# Intro to arithmeticÂ sequences

CCSS Math: HSF.IF.A.3
Get comfortable with sequences in general, and learn what arithmetic sequences are.
Before you take this lesson, make sure you know how to add and subtract negative numbers.

# What is a sequence?

Here are a few lists of numbers:
• 3, 5, 7 ...
• 21, 16, 11, 6 ...
• 1, 2, 4, 8 ...
Ordered lists of numbers like these are called sequences. Each number in a sequence is called a term.
$3,$$5,$$7,...$
$\uparrow$$\uparrow$$\uparrow$
$\footnotesize 1^\text{st}\text{ term}$$\footnotesize 2^\text{nd}\text{ term}$$\footnotesize 3^\text{rd}\text{ term}$

Sequences usually have patterns that allow us to predict what the next term might be.
For example, in the sequence 3, 5, 7 ..., you always add two to get the next term:
$\footnotesize\maroonC{+2\,\Large\curvearrowright}$$\footnotesize\maroonC{+2\,\Large\curvearrowright}$
$3,$$5,$$7,...$

The three dots that come at the end indicate that the sequence can be extended, even though we only see a few terms.
We can do so by using the pattern.
For example, the fourth term of the sequence should be nine, the fifth term should be 11, etc.
$\footnotesize\maroonC{+2\,\Large\curvearrowright}$$\footnotesize\maroonC{+2\,\Large\curvearrowright}$$\footnotesize\maroonC{+2\,\Large\curvearrowright}$$\footnotesize\maroonC{+2\,\Large\curvearrowright}$
$3,$$5,$$7,$$9,$$11,...$

Extend the sequences according to their pattern.

# What is an arithmetic sequence?

For many of the examples above, the pattern involves adding or subtracting a number to each term to get the next term. Sequences with such patterns are called arithmetic sequences.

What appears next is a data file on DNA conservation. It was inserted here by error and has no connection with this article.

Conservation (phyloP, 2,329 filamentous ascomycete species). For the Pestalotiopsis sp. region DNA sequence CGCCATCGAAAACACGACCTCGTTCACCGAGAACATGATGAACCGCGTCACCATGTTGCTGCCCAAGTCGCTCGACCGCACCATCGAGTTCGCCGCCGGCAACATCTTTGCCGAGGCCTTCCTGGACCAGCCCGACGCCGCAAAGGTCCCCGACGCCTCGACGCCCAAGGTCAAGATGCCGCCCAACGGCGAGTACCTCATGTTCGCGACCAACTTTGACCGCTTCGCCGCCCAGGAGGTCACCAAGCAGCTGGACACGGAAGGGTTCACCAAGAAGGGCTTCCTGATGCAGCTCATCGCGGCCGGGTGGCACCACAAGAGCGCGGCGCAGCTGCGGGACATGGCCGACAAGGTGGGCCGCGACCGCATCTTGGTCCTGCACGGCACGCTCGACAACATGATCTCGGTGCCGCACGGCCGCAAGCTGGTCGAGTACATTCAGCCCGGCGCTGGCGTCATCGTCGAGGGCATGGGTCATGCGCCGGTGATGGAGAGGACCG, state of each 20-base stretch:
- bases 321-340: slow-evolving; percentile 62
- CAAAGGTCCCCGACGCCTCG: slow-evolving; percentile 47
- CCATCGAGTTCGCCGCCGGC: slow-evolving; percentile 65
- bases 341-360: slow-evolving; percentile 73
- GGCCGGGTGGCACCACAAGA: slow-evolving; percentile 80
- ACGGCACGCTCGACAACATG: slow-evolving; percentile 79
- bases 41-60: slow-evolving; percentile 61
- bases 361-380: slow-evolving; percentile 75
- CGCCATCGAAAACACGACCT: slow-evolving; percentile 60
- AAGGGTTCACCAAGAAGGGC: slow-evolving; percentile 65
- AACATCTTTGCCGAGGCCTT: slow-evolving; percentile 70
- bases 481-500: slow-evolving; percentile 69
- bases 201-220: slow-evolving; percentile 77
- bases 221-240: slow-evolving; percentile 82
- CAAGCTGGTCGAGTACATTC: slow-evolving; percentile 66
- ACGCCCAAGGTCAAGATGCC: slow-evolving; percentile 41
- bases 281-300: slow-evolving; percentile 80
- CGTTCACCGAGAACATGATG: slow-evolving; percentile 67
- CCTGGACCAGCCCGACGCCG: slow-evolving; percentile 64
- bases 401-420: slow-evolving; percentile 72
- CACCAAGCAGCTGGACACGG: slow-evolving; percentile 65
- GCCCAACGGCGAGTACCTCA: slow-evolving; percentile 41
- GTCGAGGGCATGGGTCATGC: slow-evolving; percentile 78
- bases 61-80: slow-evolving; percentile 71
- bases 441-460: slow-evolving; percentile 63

In an arithmetic sequence, the difference between consecutive terms is always the same.
For example, the sequence 3, 5, 7, 9 ... is arithmetic because the difference between consecutive terms is always two.
$\footnotesize\maroonC{+2\,\Large\curvearrowright}$$\footnotesize\maroonC{+2\,\Large\curvearrowright}$$\footnotesize\maroonC{+2\,\Large\curvearrowright}$
$3,$$5,$$7,$$9,...$

The sequence 21, 16, 11, 6 ... is arithmetic as well because the difference between consecutive terms is always five.
$\footnotesize\maroonC{-5\,\Large\curvearrowright}$$\footnotesize\maroonC{-5\,\Large\curvearrowright}$$\footnotesize\maroonC{-5\,\Large\curvearrowright}$
$21,$$16,$$11,$$6,...$

The sequence 1, 2, 4, 8 ... is not arithmetic because the difference between consecutive terms is not the same.
$\footnotesize\maroonC{+1\,\Large\curvearrowright}$$\footnotesize\maroonC{+2\,\Large\curvearrowright}$$\footnotesize\maroonC{+4\,\Large\curvearrowright}$
$1,$$2,$$4,$$8,...$

# The common difference

The common difference of an arithmetic sequence is the constant difference between consecutive terms.
For example, the common difference of 10, 21, 32, 43 ... is 11:
$\footnotesize\maroonC{+11\,\Large\curvearrowright}$$\footnotesize\maroonC{+11\,\Large\curvearrowright}$$\footnotesize\maroonC{+11\,\Large\curvearrowright}$
$10,$$21,$$32,$$43,...$

The common difference of â€“2, â€“5, â€“8, â€“11 ... is negative three:
$\footnotesize\maroonC{-3\,\Large\curvearrowright}$$\footnotesize\maroonC{-3\,\Large\curvearrowright}$$\footnotesize\maroonC{-3\,\Large\curvearrowright}$
$-2,$$-5,$$-8,$$-11,...$

# What's next?

Learn about formulas of arithmetic sequences, which give us the information we need to find any term in the sequence.